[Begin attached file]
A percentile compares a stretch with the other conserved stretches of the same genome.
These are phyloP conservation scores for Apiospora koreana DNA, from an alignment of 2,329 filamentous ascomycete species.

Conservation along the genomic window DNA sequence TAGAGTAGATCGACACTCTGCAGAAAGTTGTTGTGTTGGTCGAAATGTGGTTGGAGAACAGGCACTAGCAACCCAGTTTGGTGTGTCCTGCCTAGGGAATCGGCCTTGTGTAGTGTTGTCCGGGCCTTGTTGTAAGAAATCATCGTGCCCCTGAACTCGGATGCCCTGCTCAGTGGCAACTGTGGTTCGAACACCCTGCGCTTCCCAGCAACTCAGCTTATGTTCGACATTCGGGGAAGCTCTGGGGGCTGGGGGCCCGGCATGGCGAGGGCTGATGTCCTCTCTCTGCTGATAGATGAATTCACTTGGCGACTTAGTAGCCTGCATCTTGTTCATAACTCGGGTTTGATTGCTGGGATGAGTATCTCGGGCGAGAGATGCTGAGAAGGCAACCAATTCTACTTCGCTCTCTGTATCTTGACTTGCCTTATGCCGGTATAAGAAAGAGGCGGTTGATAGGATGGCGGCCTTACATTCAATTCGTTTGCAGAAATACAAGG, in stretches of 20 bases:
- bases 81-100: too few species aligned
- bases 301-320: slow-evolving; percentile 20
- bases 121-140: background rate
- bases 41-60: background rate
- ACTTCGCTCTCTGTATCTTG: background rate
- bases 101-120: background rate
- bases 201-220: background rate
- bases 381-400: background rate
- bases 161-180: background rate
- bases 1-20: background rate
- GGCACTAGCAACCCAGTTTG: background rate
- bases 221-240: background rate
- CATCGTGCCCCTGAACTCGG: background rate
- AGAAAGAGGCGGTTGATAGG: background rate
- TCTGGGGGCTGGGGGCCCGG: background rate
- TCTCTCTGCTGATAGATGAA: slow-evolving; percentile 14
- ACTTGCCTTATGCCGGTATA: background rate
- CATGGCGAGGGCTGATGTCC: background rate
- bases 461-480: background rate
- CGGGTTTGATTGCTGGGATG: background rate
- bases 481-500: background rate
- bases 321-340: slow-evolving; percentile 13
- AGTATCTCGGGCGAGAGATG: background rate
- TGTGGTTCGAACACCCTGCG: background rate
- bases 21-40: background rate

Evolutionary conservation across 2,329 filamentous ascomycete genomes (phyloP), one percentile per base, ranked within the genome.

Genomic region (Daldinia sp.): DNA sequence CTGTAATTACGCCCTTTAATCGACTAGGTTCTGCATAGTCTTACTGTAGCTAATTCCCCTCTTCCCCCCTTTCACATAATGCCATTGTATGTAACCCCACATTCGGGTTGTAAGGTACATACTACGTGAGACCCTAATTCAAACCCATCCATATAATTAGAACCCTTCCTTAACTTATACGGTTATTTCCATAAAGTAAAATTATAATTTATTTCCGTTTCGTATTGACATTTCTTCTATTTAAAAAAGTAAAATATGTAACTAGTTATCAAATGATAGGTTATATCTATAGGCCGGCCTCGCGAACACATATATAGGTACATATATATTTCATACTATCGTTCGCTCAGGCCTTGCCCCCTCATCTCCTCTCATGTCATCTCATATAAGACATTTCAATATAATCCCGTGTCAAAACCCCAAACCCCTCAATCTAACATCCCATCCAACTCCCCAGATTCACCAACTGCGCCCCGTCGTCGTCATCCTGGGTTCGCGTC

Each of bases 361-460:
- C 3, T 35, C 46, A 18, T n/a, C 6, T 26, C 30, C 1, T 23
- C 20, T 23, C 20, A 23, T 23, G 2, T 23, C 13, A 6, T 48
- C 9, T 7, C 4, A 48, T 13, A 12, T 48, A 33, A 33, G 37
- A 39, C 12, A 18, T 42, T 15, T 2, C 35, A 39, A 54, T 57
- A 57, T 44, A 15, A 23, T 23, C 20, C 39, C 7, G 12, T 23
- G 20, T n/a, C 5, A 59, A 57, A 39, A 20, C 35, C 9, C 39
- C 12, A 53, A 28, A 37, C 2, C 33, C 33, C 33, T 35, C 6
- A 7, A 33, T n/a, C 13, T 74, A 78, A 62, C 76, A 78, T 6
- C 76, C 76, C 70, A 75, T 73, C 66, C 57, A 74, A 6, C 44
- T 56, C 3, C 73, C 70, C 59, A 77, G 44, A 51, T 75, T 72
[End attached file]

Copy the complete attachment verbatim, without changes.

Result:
A percentile compares a stretch with the other conserved stretches of the same genome.
These are phyloP conservation scores for Apiospora koreana DNA, from an alignment of 2,329 filamentous ascomycete species.

Conservation along the genomic window DNA sequence TAGAGTAGATCGACACTCTGCAGAAAGTTGTTGTGTTGGTCGAAATGTGGTTGGAGAACAGGCACTAGCAACCCAGTTTGGTGTGTCCTGCCTAGGGAATCGGCCTTGTGTAGTGTTGTCCGGGCCTTGTTGTAAGAAATCATCGTGCCCCTGAACTCGGATGCCCTGCTCAGTGGCAACTGTGGTTCGAACACCCTGCGCTTCCCAGCAACTCAGCTTATGTTCGACATTCGGGGAAGCTCTGGGGGCTGGGGGCCCGGCATGGCGAGGGCTGATGTCCTCTCTCTGCTGATAGATGAATTCACTTGGCGACTTAGTAGCCTGCATCTTGTTCATAACTCGGGTTTGATTGCTGGGATGAGTATCTCGGGCGAGAGATGCTGAGAAGGCAACCAATTCTACTTCGCTCTCTGTATCTTGACTTGCCTTATGCCGGTATAAGAAAGAGGCGGTTGATAGGATGGCGGCCTTACATTCAATTCGTTTGCAGAAATACAAGG, in stretches of 20 bases:
- bases 81-100: too few species aligned
- bases 301-320: slow-evolving; percentile 20
- bases 121-140: background rate
- bases 41-60: background rate
- ACTTCGCTCTCTGTATCTTG: background rate
- bases 101-120: background rate
- bases 201-220: background rate
- bases 381-400: background rate
- bases 161-180: background rate
- bases 1-20: background rate
- GGCACTAGCAACCCAGTTTG: background rate
- bases 221-240: background rate
- CATCGTGCCCCTGAACTCGG: background rate
- AGAAAGAGGCGGTTGATAGG: background rate
- TCTGGGGGCTGGGGGCCCGG: background rate
- TCTCTCTGCTGATAGATGAA: slow-evolving; percentile 14
- ACTTGCCTTATGCCGGTATA: background rate
- CATGGCGAGGGCTGATGTCC: background rate
- bases 461-480: background rate
- CGGGTTTGATTGCTGGGATG: background rate
- bases 481-500: background rate
- bases 321-340: slow-evolving; percentile 13
- AGTATCTCGGGCGAGAGATG: background rate
- TGTGGTTCGAACACCCTGCG: background rate
- bases 21-40: background rate

Evolutionary conservation across 2,329 filamentous ascomycete genomes (phyloP), one percentile per base, ranked within the genome.

Genomic region (Daldinia sp.): DNA sequence CTGTAATTACGCCCTTTAATCGACTAGGTTCTGCATAGTCTTACTGTAGCTAATTCCCCTCTTCCCCCCTTTCACATAATGCCATTGTATGTAACCCCACATTCGGGTTGTAAGGTACATACTACGTGAGACCCTAATTCAAACCCATCCATATAATTAGAACCCTTCCTTAACTTATACGGTTATTTCCATAAAGTAAAATTATAATTTATTTCCGTTTCGTATTGACATTTCTTCTATTTAAAAAAGTAAAATATGTAACTAGTTATCAAATGATAGGTTATATCTATAGGCCGGCCTCGCGAACACATATATAGGTACATATATATTTCATACTATCGTTCGCTCAGGCCTTGCCCCCTCATCTCCTCTCATGTCATCTCATATAAGACATTTCAATATAATCCCGTGTCAAAACCCCAAACCCCTCAATCTAACATCCCATCCAACTCCCCAGATTCACCAACTGCGCCCCGTCGTCGTCATCCTGGGTTCGCGTC

Each of bases 361-460:
- C 3, T 35, C 46, A 18, T n/a, C 6, T 26, C 30, C 1, T 23
- C 20, T 23, C 20, A 23, T 23, G 2, T 23, C 13, A 6, T 48
- C 9, T 7, C 4, A 48, T 13, A 12, T 48, A 33, A 33, G 37
- A 39, C 12, A 18, T 42, T 15, T 2, C 35, A 39, A 54, T 57
- A 57, T 44, A 15, A 23, T 23, C 20, C 39, C 7, G 12, T 23
- G 20, T n/a, C 5, A 59, A 57, A 39, A 20, C 35, C 9, C 39
- C 12, A 53, A 28, A 37, C 2, C 33, C 33, C 33, T 35, C 6
- A 7, A 33, T n/a, C 13, T 74, A 78, A 62, C 76, A 78, T 6
- C 76, C 76, C 70, A 75, T 73, C 66, C 57, A 74, A 6, C 44
- T 56, C 3, C 73, C 70, C 59, A 77, G 44, A 51, T 75, T 72